During the Great Depression, Trinity County native Claude Welch Sr. scrambled to find work—fishing, hunting, trading, picking cotton—anything the scrapping teenager could do to survive. He was not alone. Young men all over East Texas struggled to make a few dollars wherever they could to feed themselves and their families.
The stock market had crashed in 1929. Banks and businesses had failed, setting off a decade-long economic catastrophe. In the plains of West Texas, drought hammered an extra blow, creating the Dust Bowl conditions memorialized by John Steinbeck’s 1939 Pulitzer Prize-winning novel, The Grapes of Wrath. In the Piney Woods of East Texas, years of forest clear-cutting without replanting left hillsides bare and depleted. Many timber companies shut down or moved on.
Dire conditions across the country contributed to the election of Franklin D. Roosevelt as president in 1932. Right away, he enacted the New Deal, a series of federal programs and reforms to give people work and hope. One of his most popular relief efforts was directed at young men, especially those in rural areas.
Known as the Civilian Conservation Corps, the program began in 1933 and, over the course of nine years, enrolled 2.5 million jobless Americans, including some 50,000 Texans. By 1942, its job was done; after the U.S. entered World War II, a wartime economy began to expand.
In the middle of the Depression, a jobless Welch happened upon a CCC registration table in downtown Lufkin and signed up on the spot.
“I didn’t have any idea where I was going,” he recalled in a 1983 interview at the History Center in Diboll on the 50th anniversary of the CCC. But he knew it had to be better than his other options.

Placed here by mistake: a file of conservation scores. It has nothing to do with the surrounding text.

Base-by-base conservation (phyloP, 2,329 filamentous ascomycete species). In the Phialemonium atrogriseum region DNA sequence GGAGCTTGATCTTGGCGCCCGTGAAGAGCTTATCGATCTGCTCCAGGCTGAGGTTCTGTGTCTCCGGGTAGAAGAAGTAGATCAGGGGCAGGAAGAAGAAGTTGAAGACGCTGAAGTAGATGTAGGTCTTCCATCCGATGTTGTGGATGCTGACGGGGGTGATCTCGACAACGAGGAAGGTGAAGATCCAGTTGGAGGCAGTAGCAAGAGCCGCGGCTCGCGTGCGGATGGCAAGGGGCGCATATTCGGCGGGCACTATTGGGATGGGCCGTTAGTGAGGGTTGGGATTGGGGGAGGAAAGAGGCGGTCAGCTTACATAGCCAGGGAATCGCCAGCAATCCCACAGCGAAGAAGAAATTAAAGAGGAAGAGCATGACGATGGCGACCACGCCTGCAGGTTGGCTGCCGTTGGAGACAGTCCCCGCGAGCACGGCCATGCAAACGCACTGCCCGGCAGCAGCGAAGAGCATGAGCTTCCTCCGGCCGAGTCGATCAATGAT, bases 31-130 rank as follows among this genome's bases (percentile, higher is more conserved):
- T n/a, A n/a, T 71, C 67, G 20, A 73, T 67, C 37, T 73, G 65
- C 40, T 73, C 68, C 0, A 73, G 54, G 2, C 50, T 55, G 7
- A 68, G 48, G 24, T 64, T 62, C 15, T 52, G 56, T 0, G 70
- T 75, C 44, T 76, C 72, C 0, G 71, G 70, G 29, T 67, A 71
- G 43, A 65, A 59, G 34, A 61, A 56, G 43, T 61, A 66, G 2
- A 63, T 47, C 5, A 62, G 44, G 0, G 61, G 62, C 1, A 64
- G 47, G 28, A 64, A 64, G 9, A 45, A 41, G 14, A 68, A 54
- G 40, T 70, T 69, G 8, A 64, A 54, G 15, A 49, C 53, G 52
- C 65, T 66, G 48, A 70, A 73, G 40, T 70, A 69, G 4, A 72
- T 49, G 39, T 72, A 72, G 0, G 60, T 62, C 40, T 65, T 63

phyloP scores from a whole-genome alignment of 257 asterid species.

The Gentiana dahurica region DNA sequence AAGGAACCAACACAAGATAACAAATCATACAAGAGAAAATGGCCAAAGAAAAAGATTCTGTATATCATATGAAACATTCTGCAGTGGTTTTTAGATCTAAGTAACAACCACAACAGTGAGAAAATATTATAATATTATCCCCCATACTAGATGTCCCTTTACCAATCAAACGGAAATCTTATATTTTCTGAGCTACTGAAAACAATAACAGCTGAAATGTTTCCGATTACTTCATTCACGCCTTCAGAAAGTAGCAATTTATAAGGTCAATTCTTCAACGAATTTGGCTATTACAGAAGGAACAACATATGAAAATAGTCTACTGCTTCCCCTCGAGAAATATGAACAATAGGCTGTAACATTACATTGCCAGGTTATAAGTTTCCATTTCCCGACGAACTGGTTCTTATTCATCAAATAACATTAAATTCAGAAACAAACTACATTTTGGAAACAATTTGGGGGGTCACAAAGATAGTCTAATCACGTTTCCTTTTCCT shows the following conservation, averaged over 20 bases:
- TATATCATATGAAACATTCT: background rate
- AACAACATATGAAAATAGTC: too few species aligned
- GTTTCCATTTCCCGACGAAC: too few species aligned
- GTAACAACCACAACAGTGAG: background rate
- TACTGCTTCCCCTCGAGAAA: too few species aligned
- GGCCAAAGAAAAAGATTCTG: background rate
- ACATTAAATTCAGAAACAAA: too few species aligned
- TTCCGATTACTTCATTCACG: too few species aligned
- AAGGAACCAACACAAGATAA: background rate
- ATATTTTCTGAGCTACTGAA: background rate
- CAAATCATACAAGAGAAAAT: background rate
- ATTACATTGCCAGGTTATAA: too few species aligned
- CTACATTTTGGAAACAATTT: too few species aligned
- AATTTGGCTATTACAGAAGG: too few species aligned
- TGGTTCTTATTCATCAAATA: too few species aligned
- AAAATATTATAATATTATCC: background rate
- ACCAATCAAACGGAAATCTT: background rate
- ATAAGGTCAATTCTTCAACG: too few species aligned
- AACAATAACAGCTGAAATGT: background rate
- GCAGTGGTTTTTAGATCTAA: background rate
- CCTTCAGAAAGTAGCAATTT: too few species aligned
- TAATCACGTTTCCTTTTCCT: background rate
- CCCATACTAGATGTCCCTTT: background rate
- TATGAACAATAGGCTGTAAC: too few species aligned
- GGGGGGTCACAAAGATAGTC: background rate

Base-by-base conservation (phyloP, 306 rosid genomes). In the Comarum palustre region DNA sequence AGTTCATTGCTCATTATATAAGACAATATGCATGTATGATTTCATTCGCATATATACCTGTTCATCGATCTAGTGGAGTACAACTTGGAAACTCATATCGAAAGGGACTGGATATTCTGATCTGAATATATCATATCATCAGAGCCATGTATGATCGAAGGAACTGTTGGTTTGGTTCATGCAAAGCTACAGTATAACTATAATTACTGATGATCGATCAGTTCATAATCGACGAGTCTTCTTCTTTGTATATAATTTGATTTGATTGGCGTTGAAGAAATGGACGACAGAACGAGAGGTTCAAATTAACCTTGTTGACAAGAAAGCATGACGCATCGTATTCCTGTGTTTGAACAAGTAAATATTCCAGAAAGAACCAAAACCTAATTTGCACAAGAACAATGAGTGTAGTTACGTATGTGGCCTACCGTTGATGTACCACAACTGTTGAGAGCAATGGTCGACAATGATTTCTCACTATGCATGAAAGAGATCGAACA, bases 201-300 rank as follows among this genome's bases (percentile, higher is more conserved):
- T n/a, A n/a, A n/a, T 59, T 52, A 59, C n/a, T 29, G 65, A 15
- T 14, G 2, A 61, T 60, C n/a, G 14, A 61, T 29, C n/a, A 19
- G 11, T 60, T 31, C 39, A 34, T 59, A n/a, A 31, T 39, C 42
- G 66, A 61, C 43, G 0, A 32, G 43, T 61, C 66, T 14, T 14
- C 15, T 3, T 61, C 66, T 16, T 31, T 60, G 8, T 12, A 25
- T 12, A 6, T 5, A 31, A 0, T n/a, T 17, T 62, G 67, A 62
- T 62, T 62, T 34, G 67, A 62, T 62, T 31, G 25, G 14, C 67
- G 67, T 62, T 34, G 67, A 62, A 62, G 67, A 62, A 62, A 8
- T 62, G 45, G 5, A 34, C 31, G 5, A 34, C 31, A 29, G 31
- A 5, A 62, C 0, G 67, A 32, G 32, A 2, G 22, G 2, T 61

The CCC accepted Welch and put him on a train in Crockett, headed for Arizona. There he worked, building roads and stock tanks. Twenty years later, when Welch bought his first car, he took the family on the only vacation his son Claude E. Welch, an attorney in Lufkin, can remember: “Our trip was back to Arizona to the see places where he had worked.”
Indeed, for the rest of their lives, tens of thousands of Texans looked back on their CCC days as life-changing. Most worked to improve the state’s natural resources—from replanting destroyed forests and building rural roads to constructing parks and implementing soil conservation projects.
The CCC salary of $30 a month—$5 for each worker and $25 for his family—put quick cash into desperate communities. The CCC also bought food and supplies from nearby farmers and stores, further boosting local economies. The facts proved hard to ignore, even in East Texas where ideals of self-reliance reigned supreme.
“You have a devastated landscape and a federal program willing to help,” explains historian Jim Steely, an East Texas native who wrote Parks for Texas: Enduring Landscapes of the New Deal. “Even in the most conservative areas, there was not a lot of political resistance to federal help. The New Deal was so successful because Southern politicians knew they needed help the most.”
A Better Life in Camp
Reforestation was an early goal of the CCC, but there were no federal lands in Texas. The government bought hundreds of thousands of depleted acres in what are now the four national forests of East Texas—Davy Crockett, Sabine, Angelina and Sam Houston. The U.S. Forest Service and Texas Forest Service cooperated in a monumental effort to create a second-growth forest and implement soil and water conservation practices. The project brought immediate economic support while promising renewed forests, outdoor recreation and wildlife habitat for the future.
Young workers from poor families signed up for military-style companies of 200 men each. Ages ranged from 17 to 25 (later 16–28 or even older for World War I veterans). The CCC also hired “locally experienced men” to supervise and train enrollees and to provide skilled labor as craftsmen, teachers, architects and engineers.
The CCC district office in Lufkin organized area companies into camps across southeast Texas—at Ratcliff, Nancy, Jasper, Beaumont, Woodville, Livingston, Huntsville, Kennard, Groveton, Madisonville, Trinity, Apple Springs, Lufkin, Nacogdoches, San Augustine, Coldspring, Honey Island, Oakhurst and Maydelle. Enrollees typically served two six-month terms, then returned home, making way for new workers. During their time in camp, workers got three meals a day and tent or barracks housing near their work sites—plus clothes, boots and medical care. Life was clearly better than before—so much better, in fact, that the average Lufkin district enrollee gained four pounds in their first weeks of eating camp food. One happy worker remarked that the toothbrush found in his “three-C’s” toiletries kit was the first one he’d ever owned.